Restaurants targeted by officials in raid on 'Rat Alley' in Lan Kwai Fong

Officials swoop after complaints about tables causing an obstruction in Lan Kwai Fong

PUBLISHED : Sunday, 03 March, 2013, 12:00am
UPDATED : Sunday, 03 March, 2013, 5:14am

It's known as "Rat Alley" in Lan Kwai Fong - but it was customers and restaurant owners who were left scurrying for cover after a raid by Food and Environmental Hygiene Department officials.

Up to 10 officers were involved in the raid on Wednesday that saw three restaurants closed down for the night in Wing Wah Lane - a short alley that extends off D'Aguilar Street and which got its nickname because of the rodents that used to inhabit it. A spokesman said the department had received several complaints recently about obstruction caused by tables and seats placed outside the restaurants.

He added: "We conducted a blitz operation at the locations [mentioned in the complaints] last Wednesday night, during which the restaurants found with illegal extensions of food business were summonsed under the Food Business Regulation.

"Each restaurant had tables and chairs beyond the confines of their food premises and had exceeded their floor plan. The maximum fine for this is HK$10,000 and three months in prison."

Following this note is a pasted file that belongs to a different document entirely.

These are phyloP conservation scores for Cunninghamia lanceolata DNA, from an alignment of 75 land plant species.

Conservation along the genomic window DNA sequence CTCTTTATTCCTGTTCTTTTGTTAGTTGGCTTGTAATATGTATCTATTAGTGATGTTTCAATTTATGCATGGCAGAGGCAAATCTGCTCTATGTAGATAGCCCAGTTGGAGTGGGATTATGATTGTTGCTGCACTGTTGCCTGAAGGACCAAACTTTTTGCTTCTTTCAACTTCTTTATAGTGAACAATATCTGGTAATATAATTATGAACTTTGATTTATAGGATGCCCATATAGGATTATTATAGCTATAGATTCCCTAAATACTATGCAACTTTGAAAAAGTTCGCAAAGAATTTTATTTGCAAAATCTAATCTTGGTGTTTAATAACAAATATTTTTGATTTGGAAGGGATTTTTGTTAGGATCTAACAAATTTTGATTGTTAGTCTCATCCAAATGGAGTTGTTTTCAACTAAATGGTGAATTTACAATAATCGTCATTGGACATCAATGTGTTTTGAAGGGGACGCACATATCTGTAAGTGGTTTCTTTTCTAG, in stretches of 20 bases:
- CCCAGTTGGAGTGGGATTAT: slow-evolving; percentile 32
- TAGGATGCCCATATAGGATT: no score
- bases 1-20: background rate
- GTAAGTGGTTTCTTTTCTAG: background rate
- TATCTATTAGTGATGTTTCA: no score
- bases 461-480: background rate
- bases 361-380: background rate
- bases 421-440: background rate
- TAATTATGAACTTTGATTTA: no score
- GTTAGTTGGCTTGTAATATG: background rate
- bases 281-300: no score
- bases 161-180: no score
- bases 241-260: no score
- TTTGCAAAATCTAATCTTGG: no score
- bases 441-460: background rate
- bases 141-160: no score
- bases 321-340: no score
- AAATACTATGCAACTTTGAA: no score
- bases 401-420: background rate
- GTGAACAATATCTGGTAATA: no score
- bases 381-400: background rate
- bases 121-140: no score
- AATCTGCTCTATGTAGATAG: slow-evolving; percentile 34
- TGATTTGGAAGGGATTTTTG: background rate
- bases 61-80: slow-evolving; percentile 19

One restaurant customer said that the government officers were too heavy handed in their treatment of restaurant owners and staff during the raid.

Many diners also had their meals disrupted by the behaviour of the officials.

One owner, who spoke on the condition of anonymity, has run his restaurant in Wing Wah Lane for 10 years.

He said such raids would just chase tourists away at a time when the government was trying to attract them to the area.

"Businesses are not all on the same level playing field in Lan Kwai Fong," he said.

"The government is cracking down on small businesses here because we are an easy target."

Allan Zeman, dubbed the "Father of Lan Kwai Fong", had sympathy with the restaurant owners because they were trying to earn a living in tough financial times.

But he said that if what they were doing generated complaints from residents in the area, then the government had no option but to act.

He said: "I have sympathy for both sides as these restaurants are very much a part of Lan Kwai Fong, but the government is also only trying to do its job."

The government spokesman would not comment on the methods officers used on the night in question.

The department also refused to name the restaurants that were summonsed.